Where are you going?

We have been assigned to the country of Côte d'Ivoire. It is located in the southern part of West Africa. It is roughly the size of New Mexico, yet it has over 75 unique languages. Many of these languages are currently in the process of translating the Bible into their language, but at least 20 have yet to start! The need is great and we are excited to be a part of this mission.

What is your timeline?

We need to do three things before landing on the ground in Africa. 1. Develop a Team. We're working to develop a team of partners that will join our Wycliffe ministry in prayer and finances as we prepare to work overseas full-time. If you're interested in joining our team, you can head to the Give page to find out more. 2. Linguistics Training. Bible translation requires specific training. Jack has completed a year-long program through SIL, one of Wycliffe's partner organizations, in order to prepare him for his work in Africa. This was done through Dallas International University in Dallas, TX. He is continuing his studies online to complete his MA in Applied Linguistics over the next couple of years. 3. Language School. Going to French-speaking Africa requires that we learn...well...French. We will do this by living in Switzerland for a year while attending language school. The kids will attend a local French-speaking school. 4. Move to Africa. We have been assigned to work in Abidjan, a capital city of Côte d'Ivoire in West Africa. We will be moving there to work among language groups all over the country. Check out our latest blog post to see where we are at in the process!

How can I support you?

Pray! The work we are doing will not be easy and it will be a huge adjustment to move to Africa and adopt a whole new way of life. We are so excited to be following God's call in this way, but we covet your prayers. To know how to best pray for us, you can follow our blog and keep up with us on our social media platforms (found at the bottom of this page). If you'd like to partner with us financially, you can find all the information you need on our Give page. We are truly grateful for any contribution you are able to make.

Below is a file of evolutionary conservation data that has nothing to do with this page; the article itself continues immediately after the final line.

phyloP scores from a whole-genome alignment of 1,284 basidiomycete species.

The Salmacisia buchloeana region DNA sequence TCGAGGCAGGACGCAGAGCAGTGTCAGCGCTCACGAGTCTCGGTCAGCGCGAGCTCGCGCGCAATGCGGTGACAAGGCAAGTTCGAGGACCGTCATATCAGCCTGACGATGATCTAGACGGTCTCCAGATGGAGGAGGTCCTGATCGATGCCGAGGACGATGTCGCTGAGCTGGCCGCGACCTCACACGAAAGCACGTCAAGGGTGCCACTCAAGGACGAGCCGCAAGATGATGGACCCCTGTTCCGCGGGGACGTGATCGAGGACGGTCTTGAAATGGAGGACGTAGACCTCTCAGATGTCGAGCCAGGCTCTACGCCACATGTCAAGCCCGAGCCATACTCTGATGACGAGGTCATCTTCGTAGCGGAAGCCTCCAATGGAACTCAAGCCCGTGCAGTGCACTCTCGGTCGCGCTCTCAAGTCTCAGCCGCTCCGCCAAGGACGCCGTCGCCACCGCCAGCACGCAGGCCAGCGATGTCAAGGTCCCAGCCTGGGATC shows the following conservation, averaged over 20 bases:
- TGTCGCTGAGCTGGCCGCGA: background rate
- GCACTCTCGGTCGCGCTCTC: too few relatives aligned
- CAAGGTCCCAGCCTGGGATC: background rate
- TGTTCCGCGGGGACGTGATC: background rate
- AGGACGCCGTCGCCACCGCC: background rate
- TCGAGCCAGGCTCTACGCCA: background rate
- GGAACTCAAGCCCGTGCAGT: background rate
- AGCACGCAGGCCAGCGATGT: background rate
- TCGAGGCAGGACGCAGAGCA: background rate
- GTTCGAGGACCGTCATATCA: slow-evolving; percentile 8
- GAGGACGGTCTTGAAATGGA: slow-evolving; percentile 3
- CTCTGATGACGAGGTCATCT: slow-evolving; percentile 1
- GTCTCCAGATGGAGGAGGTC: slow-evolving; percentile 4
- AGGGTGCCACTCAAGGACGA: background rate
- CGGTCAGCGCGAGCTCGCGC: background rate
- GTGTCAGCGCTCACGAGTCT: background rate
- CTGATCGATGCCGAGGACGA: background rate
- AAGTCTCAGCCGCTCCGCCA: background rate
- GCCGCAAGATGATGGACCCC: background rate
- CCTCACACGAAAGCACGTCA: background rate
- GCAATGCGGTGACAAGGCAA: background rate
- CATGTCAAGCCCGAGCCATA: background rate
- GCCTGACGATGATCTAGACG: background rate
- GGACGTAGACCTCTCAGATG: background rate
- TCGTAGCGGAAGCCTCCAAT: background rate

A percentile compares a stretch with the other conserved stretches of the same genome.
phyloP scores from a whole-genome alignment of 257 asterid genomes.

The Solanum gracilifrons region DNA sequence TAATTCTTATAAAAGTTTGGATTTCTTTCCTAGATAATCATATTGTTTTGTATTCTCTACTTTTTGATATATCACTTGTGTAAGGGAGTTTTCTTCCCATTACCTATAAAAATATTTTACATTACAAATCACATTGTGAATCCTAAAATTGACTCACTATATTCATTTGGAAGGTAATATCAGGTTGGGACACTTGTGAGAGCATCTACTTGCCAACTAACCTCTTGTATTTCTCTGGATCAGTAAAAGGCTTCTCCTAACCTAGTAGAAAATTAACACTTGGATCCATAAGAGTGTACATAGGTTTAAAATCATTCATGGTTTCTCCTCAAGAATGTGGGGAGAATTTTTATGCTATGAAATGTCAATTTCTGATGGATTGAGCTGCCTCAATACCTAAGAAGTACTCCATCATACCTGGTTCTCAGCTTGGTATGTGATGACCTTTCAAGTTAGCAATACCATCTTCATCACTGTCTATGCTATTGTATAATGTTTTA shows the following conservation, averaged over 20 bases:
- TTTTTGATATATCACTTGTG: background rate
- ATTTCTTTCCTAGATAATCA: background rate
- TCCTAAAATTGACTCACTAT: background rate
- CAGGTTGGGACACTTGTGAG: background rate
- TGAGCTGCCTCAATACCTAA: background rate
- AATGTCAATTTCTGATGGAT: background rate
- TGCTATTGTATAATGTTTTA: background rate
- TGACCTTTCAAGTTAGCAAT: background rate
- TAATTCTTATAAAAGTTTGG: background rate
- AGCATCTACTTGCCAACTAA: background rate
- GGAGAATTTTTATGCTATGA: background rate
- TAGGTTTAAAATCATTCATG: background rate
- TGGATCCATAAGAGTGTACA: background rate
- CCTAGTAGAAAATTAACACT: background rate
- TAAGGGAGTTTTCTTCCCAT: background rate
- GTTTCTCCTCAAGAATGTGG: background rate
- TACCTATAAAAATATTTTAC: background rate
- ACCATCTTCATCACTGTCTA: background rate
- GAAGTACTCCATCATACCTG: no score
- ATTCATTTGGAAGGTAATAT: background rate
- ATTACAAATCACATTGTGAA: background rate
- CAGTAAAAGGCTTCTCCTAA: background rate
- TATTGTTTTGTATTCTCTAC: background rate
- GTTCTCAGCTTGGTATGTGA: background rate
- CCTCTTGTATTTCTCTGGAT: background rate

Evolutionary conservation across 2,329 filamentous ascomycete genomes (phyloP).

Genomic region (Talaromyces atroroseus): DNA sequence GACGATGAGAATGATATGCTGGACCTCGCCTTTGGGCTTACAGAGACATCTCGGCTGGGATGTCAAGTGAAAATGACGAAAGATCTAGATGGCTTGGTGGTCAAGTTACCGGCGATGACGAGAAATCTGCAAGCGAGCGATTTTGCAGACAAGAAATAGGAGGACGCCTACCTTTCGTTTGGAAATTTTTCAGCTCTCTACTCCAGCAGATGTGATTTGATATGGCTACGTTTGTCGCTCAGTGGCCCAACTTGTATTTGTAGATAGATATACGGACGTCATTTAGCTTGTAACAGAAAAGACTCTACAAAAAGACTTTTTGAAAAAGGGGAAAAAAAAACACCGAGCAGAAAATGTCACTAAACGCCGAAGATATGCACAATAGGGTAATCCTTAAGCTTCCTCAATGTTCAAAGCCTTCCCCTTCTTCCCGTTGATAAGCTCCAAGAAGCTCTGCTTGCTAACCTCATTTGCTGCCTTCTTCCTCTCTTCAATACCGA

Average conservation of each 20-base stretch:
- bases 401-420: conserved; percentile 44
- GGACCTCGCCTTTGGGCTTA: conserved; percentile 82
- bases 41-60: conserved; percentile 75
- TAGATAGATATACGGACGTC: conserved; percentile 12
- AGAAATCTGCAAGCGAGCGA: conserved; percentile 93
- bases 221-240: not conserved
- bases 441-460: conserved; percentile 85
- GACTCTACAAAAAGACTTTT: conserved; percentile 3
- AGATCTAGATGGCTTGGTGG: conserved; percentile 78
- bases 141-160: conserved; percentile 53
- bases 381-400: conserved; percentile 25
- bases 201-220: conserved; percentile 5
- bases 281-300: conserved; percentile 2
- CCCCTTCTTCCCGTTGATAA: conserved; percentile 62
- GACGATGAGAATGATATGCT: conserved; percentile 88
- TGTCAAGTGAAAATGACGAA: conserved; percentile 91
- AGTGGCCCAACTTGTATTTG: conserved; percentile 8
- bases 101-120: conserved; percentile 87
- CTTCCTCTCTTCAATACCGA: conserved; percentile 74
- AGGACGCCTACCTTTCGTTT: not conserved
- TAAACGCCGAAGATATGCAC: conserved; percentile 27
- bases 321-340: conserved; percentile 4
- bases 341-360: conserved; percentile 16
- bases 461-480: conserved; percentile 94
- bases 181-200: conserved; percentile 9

How do your kids feel about this?

They are so excited. The love living in a camper. They can't wait to live overseas. And they can't wait to have friends that speak other languages. It has been fun to walk through this with them, but they have lots of questions. Lucy in particular is bummed to say goodbye to her friends, but our response is, "But is it worth it?" "Yes!" she says. We're excited to see our kids be exposed to other languages and cultures at such formative ages.

Who will you be working with?

We are now members of Wycliffe Bible Translators. They are involved in 80% of all the Bible translation happening around the globe. They work with local translation organizations to create a team that is working together to translate the Bible into their own local languages. You can find out more about what Wycliffe does on the main Wycliffe website: www.wycliffe.org.

How many languages still need the Bible in Africa?

There are over 2100 languages on the continent of Africa! And there are active translation projects happening in more than 1000 of those languages. It is an exciting time to be a part of this work, but there are still 597 languages that have never seen the Bible in their own tongue. While a lot of work has been done, the need is still great. We want to be a part of the solution!

Why can't they just read a French Bible?

While French is an official language of the countries we are going to, not everyone speaks French, and for most it is not their heart language. Our desire is for people to read a Bible that speaks to their heart and doesn't make God feel distant from them because of language. "If you talk to a man in a language he understands, that goes to his head. If you talk to him in his language, that goes to his heart." -Nelson Mandela

Where is home base for you right now?

The short answer...wherever we park it! We live in a camper! As we raise support and prepare for life overseas, we want to be as mobile as possible. This frees us up to visit churches or people and to spend time with family before we leave.

What will you be doing?

Jack will be serving as a linguist. His job will be to prepare languages for the task of translation by analyzing them and helping to publish research about them so that the work of translation can be done in the most effective way possible. This work could include things like helping to develop an orthography or helping our translators understand language-specific processes that will be important for creating a good translation of the Bible. To learn more about what a linguist does or about the process of Bible translation in general, be sure to listen to our podcast, The Bible Translation Podcast, found here on our website or wherever you listen to podcasts.